Brenda Beatty needed a new challenge this year.
She finds it important to have something to work towards to keep her life interesting.
“I do this every year,” she says.
“I choose a challenge for myself and sometimes it’s more physical or more intellectual or more spiritual, but every year, I need to do something.”
Beatty completed a Masters degree in Library and Information Studies at University of British Columbia a couple years ago, she learned Italian before a trip to Europe, and she hiked the Pacific Crest Trail across the United States of America.
After a ski trip in January, Beatty was inspired to do something involving mountains.
Upon arriving home, she booked a flight to La Paz, the capital of Bolivia, and a guide to take her up Huayna Potosi, a 6,088-metre-high mountain in the Andes.
The city, at 3,640 m, is the highest capital city in the world. Its 790,000 residents go about their daily business at an elevation slightly higher than Mount Assiniboine (3,618 m).
For travellers, it can take a little time to get used to. A simple walk to the grocery store can be draining.
Beatty stayed in the city for about four days before attempting the ascent.
“I didn’t get some of the really horrendous side affects of altitude, like migraines and vomiting or those kinds of dramatic things,” Beatty said.
“But my appetite and my ability to sleep were really suppressed.”
She credits some work on fitness prior to the trip for giving her the fortitude to follow through with the adventure.
“I downhill ski and cross country ski every week in the winter,” she says.
“I also try and do yoga every week and put in a few days in the gym with lots of weights.”
“And it worked!” she adds.
“I got to the mountain and was surprised by how much ease there was in the climbing.
“I thought I would have to be talking myself through it all the time to motivate myself, but those two days were totally smooth.
“It was just one foot in front of the other and breathe.”
A group of 13 summited with her. Including their guides, there were around 20 people on the mountain.
They walked up to high camp on the first day, arriving at noon.
Everyone rested, drank tea and hydrated to get ready for the night hike ahead.
In order to see the sunrise from atop the peak, the group left camp at 12:30 a.m.
As they all moved up the side of the mountain in a line, Beatty says their headlamps looked like a constellation, but as the night progressed, the moon became quite bright and the climbers were able to switch their headlamps off, with the orb and the snow lighting their way.
While focused on the task ahead for much of the climb, Beatty had an instant near the top where the magnitude of what she was doing hit her.
“At the top of the mountain there is this really narrow ridge for probably 300 metres, and right before we started going up to that, I just had this moment where I realized where I was and what I was doing and looked at the clouds and the mountains beside me that looked so tiny,” she says.
“That was a really emotional moment, and I said, ‘You know Brenda, get it together! You can’t weep now because you need all the air that you can get to keep walking.'”
They all walked across a knife edge, where at its thickest, two feet could be squeezed together side-by-side, and arrived at the summit around 5 a.m.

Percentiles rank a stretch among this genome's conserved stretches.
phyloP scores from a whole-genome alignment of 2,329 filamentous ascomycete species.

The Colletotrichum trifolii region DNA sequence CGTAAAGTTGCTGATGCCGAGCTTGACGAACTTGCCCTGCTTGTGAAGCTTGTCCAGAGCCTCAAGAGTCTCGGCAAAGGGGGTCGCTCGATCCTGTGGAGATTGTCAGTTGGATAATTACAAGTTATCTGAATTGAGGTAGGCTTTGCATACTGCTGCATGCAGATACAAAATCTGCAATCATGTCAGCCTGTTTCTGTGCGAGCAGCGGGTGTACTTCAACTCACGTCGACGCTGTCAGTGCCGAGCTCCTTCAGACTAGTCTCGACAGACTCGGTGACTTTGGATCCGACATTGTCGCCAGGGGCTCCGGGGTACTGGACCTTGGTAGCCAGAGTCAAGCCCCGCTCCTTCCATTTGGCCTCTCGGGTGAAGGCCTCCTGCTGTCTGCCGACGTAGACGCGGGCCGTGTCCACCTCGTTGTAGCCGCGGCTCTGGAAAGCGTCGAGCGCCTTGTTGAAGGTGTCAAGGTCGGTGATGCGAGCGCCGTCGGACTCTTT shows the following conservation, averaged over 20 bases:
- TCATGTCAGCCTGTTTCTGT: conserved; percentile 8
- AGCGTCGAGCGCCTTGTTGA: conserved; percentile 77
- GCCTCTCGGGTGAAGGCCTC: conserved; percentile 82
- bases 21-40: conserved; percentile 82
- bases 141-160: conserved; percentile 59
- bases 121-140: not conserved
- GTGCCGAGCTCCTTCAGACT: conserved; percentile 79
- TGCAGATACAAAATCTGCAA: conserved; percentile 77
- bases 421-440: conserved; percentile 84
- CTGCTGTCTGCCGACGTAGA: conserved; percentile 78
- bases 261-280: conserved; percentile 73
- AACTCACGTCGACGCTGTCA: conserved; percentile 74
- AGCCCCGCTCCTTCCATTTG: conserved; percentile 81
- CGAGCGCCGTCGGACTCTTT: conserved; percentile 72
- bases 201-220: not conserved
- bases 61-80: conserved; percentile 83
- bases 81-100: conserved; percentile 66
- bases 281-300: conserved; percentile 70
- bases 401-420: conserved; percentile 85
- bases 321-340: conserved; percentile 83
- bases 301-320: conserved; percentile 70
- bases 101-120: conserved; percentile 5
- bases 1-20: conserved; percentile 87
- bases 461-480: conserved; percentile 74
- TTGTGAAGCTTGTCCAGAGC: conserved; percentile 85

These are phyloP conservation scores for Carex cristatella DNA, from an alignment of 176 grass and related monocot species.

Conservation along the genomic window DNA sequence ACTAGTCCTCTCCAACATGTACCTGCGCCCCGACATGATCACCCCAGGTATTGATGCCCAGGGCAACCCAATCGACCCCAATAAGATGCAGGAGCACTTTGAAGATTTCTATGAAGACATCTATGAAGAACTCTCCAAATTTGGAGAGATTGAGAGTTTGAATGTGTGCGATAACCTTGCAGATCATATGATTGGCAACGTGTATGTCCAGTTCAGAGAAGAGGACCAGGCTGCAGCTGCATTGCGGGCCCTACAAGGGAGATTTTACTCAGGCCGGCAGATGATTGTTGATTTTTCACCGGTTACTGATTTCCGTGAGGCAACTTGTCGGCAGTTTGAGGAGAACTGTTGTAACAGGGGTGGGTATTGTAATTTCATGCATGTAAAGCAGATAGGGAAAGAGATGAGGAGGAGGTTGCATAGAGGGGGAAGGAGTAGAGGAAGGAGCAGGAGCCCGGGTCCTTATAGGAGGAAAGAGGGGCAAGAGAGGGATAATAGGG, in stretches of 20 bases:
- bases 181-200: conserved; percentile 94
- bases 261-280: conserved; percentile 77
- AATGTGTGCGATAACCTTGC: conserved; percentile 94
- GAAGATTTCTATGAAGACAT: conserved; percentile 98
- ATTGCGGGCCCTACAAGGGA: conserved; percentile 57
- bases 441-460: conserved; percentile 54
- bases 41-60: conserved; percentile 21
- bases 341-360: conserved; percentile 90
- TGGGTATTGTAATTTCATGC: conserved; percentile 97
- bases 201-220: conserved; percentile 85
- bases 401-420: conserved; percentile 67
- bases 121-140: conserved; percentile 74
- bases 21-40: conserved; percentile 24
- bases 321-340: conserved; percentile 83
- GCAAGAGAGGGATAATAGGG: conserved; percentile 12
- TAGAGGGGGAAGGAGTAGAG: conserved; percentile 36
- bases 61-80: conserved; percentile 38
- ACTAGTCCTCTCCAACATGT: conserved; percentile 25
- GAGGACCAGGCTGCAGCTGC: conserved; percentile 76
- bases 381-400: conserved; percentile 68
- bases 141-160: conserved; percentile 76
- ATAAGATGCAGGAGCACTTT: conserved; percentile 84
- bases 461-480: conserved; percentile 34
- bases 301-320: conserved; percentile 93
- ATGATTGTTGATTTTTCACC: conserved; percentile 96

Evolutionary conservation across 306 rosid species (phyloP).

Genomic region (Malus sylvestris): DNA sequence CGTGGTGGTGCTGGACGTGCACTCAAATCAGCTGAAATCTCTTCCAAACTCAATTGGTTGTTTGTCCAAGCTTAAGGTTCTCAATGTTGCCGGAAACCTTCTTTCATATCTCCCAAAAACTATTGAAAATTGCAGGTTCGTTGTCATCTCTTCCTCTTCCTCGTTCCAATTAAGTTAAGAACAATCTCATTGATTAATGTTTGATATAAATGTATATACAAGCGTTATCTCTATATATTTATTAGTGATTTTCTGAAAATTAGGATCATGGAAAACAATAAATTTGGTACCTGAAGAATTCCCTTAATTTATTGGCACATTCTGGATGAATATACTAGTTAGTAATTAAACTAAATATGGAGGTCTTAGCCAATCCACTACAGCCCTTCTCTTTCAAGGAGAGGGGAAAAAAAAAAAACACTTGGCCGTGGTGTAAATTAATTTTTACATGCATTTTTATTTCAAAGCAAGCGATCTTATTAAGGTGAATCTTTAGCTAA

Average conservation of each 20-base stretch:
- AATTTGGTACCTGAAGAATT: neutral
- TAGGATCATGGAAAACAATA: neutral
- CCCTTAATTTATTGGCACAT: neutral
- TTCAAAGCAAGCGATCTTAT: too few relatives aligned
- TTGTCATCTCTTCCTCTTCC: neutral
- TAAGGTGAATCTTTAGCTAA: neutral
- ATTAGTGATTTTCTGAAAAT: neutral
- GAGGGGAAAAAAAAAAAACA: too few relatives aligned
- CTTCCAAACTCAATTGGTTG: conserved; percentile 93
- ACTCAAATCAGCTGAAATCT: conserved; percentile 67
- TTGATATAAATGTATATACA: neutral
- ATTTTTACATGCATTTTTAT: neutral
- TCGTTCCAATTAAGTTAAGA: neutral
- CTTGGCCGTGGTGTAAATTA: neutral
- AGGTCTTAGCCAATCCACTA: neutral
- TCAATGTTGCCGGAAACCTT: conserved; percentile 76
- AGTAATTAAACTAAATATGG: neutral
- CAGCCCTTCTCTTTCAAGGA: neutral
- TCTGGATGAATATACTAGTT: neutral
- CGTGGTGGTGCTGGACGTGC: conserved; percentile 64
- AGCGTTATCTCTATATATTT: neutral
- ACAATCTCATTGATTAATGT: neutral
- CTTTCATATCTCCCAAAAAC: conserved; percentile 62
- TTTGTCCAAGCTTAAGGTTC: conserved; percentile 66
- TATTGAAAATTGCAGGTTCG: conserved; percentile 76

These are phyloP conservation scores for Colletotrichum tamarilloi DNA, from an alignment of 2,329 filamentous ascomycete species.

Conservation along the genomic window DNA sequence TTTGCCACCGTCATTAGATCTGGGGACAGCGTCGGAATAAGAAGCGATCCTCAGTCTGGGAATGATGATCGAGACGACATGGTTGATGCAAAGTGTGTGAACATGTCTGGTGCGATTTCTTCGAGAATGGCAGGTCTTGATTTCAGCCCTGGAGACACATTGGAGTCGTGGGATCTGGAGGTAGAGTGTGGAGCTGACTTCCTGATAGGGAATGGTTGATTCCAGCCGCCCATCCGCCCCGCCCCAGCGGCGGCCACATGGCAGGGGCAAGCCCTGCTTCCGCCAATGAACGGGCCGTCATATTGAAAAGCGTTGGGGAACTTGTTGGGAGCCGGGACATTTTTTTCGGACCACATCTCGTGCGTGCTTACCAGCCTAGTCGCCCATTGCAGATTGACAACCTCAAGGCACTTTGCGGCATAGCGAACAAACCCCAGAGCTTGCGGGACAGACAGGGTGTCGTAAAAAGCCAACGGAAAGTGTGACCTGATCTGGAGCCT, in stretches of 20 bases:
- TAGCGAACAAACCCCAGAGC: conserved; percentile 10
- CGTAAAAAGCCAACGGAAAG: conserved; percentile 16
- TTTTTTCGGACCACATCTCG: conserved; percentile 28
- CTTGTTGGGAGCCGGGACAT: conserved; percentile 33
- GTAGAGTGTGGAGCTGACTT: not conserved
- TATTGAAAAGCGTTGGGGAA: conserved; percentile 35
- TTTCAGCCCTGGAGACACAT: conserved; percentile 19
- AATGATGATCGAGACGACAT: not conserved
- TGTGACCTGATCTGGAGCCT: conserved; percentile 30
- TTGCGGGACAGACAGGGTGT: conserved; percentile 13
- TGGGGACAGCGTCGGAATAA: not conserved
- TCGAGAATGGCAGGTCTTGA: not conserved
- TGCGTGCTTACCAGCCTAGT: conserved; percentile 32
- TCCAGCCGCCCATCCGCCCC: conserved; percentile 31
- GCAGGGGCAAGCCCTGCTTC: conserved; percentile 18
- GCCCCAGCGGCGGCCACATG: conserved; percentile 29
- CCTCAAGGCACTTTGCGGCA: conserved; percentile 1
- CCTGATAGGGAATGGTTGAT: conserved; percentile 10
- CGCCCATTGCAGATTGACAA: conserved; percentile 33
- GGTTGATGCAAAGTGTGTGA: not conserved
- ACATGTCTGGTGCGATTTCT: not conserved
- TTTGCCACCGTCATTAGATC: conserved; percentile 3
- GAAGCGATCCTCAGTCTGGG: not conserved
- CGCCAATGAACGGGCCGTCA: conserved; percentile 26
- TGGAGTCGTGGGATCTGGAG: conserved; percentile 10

The lead guide had budgeted an extra few hours to get to the top, so they were early.
It was really dark and freezing, so they had a mini celebration and headed down the mountain a little for some shelter and settled for watching the sunrise from a short distance down.
“It was still stunning and beautiful to watch the sun rise over the Amazon and the lowlands, and then just everything lit up and the snow was so bright,” says Beatty.
After the moment of euphoria, there was still an eye-opening descent to do.
“The way down was kind of sketchy because at night, you can’t see what’s beside the trail,” she points out.
“You just see where you’re walking. But on your way down, you realize, ‘Oh! There’s this huge crevasse right here, and another one right there!
“So that must be another reason for doing it at night!”
Beatty has nothing but praise for her guide, who she was roped to for the entire trip. On the way up, he would walk a little ahead, and on the way down, he would walk a little behind, so he could catch her if she slipped at some point.
“He had this great technique,” she recalls.
“He would go really slow and take little breaks and we ended up passing all the other people because they were going faster, so needed to take longer breaks to recover.
“He would periodically say, ‘Pausito?’ meaning little pause or little break, and we would catch our breath for a bit and then keep going really, really slowly.
“But it’s a good technique. All the young guys were the guys that were racing up the mountain, and this guy, who’s probably 60 years old had perfected his technique.”
For anyone interested in following in Beatty’s footsteps, she has a couple of recommendations.
“I would say just be as fit and healthy as possible,” she says.
Most of the country is really high, so the stronger and healthier you are, the better you’ll be able to cope with it.
She also wishes she had earned more of the local tongue.
“I travel lots in the world and there’s always someone who can speak English, but in Bolivia there’s almost nobody who can speak it, so I could have prepared better. This trip was kind of spontaneous so I figured, ‘I’ll just read the guidebook on the way down and I’ll be fine. It’s just like Italian.’ But it’s not.”